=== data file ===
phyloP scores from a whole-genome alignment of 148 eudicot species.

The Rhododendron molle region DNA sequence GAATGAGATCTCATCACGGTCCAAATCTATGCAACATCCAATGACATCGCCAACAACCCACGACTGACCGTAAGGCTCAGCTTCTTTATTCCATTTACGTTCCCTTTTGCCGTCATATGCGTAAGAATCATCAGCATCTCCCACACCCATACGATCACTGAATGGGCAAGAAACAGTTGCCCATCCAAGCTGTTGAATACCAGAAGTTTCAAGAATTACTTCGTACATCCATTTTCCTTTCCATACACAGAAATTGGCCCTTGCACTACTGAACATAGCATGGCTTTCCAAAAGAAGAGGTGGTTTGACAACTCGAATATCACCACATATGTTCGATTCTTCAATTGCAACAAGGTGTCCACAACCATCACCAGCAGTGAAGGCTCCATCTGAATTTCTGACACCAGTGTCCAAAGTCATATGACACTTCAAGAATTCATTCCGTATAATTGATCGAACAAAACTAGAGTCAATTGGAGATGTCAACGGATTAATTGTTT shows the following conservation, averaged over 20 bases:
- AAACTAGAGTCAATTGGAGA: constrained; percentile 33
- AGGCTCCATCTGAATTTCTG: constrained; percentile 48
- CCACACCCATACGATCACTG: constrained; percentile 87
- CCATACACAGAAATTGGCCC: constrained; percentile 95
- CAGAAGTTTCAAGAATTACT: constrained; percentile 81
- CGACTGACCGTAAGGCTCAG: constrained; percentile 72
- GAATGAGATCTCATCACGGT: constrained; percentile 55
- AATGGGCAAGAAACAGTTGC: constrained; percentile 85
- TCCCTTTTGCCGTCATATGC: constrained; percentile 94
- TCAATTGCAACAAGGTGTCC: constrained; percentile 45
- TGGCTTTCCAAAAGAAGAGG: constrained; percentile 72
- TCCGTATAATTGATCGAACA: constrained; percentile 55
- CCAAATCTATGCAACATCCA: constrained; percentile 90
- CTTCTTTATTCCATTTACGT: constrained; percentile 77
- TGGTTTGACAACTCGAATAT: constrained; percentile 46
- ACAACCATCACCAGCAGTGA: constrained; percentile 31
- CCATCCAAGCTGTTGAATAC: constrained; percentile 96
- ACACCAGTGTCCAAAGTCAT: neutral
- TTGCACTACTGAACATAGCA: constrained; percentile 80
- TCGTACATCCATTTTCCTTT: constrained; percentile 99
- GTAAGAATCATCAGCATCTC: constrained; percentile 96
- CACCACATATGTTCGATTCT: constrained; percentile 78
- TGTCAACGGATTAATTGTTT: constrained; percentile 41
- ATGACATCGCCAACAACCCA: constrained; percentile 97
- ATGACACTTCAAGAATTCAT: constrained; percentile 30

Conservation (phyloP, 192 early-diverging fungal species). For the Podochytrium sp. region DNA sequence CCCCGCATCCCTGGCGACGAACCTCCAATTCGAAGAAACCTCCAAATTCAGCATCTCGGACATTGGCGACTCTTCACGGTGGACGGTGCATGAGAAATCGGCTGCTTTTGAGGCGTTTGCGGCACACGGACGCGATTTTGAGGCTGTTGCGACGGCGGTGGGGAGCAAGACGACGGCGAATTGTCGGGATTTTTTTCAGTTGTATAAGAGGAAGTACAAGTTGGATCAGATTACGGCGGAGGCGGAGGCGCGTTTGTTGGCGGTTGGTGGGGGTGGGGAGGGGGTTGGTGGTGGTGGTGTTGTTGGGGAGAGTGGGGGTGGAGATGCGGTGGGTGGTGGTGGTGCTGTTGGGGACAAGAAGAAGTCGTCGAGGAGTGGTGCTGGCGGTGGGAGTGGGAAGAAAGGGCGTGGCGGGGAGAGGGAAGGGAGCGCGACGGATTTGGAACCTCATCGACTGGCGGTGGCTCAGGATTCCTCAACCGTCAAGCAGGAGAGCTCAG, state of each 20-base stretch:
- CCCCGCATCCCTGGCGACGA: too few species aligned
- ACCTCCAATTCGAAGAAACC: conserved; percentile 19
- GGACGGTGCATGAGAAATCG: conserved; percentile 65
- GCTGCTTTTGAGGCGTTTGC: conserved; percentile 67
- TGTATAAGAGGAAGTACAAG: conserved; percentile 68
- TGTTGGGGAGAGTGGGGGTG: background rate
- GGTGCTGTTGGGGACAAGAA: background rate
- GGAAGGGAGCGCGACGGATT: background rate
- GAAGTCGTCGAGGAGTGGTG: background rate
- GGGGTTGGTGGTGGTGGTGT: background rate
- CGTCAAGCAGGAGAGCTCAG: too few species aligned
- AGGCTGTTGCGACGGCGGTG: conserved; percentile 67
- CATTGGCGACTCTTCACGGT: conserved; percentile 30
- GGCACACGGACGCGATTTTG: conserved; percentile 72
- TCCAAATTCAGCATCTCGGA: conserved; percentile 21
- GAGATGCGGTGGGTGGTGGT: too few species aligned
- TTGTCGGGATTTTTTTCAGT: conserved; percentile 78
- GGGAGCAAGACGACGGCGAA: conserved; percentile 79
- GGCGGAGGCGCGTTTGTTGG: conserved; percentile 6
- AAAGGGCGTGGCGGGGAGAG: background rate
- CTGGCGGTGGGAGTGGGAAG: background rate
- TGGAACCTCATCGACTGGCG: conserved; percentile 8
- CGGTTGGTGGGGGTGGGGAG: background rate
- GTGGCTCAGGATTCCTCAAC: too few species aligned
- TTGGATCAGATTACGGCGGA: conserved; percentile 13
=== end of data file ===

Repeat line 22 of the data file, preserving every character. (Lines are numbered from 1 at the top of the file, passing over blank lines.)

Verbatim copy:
- TCGTACATCCATTTTCCTTT: constrained; percentile 99